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The Expert’s Guide to Inventory Tags: Uses, Types, Best Practices, and More

These days, enterprises the world over are feeling the heat when it comes to maintaining order accuracy and speedy fulfillment. Though there are plenty of inventory control systems to aggregate the data and processes, one facet that can end up falling by the wayside is inventory.

Performing comprehensive counts, whether they’re scheduled on a monthly basis, or through custom-fit cycle counting, must be done with complete precision to safeguard your business’ ever-changing fulfillment needs. One of the best ways to do this is to take advantage of cutting-edge inventory tags.

When paired with a competent asset or warehouse management system, inventory tags can be scanned to inform your supply chain of changes in your current inventory. This practice helps build end-to-end visibility among all parties, from supplier to customer, as your inventory moves through your warehouse.

In this guide, we’ll discuss:

What Is an Inventory Tag?

What Is an Inventory Tag?

An inventory tag is a barcode label or plate that is attached to a product or package for the purpose of tracking. These tags can be used for performing manual inventory counts or connected to a system of scanners and an Inventory Management System (IMS) for automated counting.

The use of inventory tags is ideal since these labels can be customized to meet the needs of each company and provide adequate inventory control.

The most basic inventory control tags usually contain an inventory number, barcode, and name of the company that is managing the inventory. In some cases, they may contain additional identifiers such as product name or a “do not remove” statement.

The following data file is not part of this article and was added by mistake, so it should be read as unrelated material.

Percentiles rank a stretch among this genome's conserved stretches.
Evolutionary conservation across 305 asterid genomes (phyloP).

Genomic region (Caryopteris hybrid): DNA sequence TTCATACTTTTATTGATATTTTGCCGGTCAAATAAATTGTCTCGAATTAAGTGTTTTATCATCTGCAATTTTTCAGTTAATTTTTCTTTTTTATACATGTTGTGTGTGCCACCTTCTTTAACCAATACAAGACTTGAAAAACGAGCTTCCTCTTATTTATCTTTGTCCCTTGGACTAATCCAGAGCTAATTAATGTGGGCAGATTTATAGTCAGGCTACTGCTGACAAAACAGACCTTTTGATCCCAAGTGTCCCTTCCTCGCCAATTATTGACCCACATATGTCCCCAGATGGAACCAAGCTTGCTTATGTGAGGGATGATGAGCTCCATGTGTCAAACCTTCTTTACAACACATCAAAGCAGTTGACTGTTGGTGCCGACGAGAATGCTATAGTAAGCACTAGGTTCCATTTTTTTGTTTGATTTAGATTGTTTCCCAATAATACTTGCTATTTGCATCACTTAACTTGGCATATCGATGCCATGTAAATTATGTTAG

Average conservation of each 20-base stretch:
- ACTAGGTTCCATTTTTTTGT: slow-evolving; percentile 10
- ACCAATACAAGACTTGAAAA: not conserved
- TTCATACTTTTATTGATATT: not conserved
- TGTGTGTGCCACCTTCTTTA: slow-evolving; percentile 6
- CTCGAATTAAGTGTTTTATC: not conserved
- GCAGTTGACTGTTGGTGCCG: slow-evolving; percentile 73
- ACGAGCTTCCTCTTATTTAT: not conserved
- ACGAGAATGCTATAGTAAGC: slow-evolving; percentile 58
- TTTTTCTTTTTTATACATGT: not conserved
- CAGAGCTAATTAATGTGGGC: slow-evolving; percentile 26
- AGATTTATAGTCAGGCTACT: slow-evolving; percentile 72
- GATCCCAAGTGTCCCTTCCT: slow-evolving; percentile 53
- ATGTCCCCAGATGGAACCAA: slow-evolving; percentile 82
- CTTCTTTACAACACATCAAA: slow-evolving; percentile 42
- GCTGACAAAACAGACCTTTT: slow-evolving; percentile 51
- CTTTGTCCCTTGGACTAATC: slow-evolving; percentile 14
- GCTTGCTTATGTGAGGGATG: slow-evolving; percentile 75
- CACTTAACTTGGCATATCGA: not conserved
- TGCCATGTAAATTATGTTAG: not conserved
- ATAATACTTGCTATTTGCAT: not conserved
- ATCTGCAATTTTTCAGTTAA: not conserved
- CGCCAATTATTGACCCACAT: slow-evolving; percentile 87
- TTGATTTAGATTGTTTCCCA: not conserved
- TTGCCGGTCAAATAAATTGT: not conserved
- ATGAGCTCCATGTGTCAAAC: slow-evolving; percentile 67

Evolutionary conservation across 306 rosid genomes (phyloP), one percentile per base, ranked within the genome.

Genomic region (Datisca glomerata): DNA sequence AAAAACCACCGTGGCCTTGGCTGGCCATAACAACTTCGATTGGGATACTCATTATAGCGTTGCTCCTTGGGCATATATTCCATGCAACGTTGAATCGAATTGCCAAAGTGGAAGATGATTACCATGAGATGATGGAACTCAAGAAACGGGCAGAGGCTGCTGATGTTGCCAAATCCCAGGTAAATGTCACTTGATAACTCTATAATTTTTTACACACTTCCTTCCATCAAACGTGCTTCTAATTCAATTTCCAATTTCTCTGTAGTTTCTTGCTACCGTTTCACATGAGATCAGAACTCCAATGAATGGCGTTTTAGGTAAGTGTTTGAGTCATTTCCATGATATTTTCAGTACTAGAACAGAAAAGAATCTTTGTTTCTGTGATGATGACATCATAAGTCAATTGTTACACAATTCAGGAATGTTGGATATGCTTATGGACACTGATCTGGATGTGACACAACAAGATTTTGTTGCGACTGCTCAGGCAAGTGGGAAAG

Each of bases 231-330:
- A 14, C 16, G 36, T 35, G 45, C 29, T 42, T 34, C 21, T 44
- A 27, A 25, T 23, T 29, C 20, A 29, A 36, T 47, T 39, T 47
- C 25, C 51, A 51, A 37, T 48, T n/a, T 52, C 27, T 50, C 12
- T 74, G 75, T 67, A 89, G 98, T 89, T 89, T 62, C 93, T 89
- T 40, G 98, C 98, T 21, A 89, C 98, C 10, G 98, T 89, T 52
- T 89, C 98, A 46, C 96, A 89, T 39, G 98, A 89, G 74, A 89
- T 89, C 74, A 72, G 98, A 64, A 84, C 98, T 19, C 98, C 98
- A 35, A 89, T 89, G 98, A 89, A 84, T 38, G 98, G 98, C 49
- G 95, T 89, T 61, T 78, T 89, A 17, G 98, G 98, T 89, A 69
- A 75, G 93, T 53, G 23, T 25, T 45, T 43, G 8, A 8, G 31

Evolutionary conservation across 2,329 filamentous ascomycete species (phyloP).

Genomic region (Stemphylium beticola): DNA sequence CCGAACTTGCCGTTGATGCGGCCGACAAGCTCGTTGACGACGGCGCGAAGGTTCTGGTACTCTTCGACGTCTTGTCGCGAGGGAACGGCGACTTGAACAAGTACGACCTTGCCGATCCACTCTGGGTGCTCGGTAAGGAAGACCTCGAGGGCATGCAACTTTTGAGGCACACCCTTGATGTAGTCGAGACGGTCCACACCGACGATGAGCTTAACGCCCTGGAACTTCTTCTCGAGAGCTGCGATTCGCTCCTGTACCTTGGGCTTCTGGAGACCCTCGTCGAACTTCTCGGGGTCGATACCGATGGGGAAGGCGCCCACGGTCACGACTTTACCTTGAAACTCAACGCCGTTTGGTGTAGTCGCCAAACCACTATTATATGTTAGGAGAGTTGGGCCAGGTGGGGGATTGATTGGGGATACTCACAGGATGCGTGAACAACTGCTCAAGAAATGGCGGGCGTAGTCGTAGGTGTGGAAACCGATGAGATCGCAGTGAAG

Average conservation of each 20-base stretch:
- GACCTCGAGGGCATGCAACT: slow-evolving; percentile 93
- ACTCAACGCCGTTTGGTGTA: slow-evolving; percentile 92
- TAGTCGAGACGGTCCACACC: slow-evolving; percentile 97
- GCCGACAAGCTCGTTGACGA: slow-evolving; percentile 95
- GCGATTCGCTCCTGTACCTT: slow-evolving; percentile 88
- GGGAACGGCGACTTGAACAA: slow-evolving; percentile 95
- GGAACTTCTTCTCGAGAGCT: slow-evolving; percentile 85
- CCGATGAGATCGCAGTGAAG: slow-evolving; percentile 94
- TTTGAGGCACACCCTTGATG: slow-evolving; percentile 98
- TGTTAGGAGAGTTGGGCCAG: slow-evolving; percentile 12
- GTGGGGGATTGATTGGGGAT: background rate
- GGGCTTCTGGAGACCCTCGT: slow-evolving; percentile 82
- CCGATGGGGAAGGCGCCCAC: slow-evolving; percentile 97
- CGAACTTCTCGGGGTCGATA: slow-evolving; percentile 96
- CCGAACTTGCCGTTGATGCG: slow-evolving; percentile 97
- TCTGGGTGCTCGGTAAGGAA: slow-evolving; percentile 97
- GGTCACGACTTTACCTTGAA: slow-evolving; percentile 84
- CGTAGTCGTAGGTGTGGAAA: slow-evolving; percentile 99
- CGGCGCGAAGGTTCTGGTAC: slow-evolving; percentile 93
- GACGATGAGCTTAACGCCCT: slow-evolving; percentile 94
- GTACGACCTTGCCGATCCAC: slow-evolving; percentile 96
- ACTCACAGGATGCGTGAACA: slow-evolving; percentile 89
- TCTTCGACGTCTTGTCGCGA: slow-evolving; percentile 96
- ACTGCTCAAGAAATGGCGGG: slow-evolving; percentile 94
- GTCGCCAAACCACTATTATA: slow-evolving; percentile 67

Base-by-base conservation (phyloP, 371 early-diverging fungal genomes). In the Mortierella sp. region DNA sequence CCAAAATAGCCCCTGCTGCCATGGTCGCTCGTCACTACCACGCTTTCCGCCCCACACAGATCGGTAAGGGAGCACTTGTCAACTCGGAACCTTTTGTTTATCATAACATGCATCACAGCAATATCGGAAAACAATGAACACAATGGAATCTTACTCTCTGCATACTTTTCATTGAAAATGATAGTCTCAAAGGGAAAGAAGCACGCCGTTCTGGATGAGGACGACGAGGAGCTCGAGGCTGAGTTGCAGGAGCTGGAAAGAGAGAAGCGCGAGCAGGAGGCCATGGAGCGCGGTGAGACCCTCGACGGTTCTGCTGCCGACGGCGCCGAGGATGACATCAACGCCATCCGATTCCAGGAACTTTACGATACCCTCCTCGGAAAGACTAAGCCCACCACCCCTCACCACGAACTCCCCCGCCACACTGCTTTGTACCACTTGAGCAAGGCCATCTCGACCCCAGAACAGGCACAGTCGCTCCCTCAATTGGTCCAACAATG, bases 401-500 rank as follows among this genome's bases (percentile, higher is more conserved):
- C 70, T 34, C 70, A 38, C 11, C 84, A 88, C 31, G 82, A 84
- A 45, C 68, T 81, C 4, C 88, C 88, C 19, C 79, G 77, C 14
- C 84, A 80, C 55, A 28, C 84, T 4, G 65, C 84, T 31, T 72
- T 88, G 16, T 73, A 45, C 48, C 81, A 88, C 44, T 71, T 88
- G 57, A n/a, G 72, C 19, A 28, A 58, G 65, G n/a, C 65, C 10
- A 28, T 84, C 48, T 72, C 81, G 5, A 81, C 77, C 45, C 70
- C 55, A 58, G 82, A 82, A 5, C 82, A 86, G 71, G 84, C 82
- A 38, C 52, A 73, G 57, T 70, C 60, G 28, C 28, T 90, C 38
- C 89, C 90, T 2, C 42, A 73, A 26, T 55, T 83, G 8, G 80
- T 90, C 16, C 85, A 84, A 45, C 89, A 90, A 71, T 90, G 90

By standardizing its inventory labeling with a tag, a company can ensure uniformity across its organization and more efficient monitoring, stocking, and shipments.

4 Steps to Labeling Inventory

Managing inventory is a little different than managing assets because your inventory is likely to be turned over more quickly. Your individual inventory items may be consumed by production orders or require relocation periodically as customer orders are filled, parts are replaced, or supplies are used.

For many companies, this requires a very flexible system that also accounts for inventory space on shelves and racks. To begin with an inventory labeling project, the following steps are recommended.

1. Confirm your label requirements

Before any work can be done to create your labels it is best to understand any local, regulatory, or equipment-based requirements that may dictate the formatting and content of your label. These considerations include the barcode type, label size, and label material type.

2. Procure quality labels

Whether printing your labels inhouse or using a trusted supplier to make your labels, you should ensure that the quality of your labels meets the needs of your intended applications. Check the compatibility of labels with the expected environment that your products will be subject to. It is always best to choose a label material and coatings that are designed to withstand any potential exposure to harsh conditions.

3. Label inventory uniformly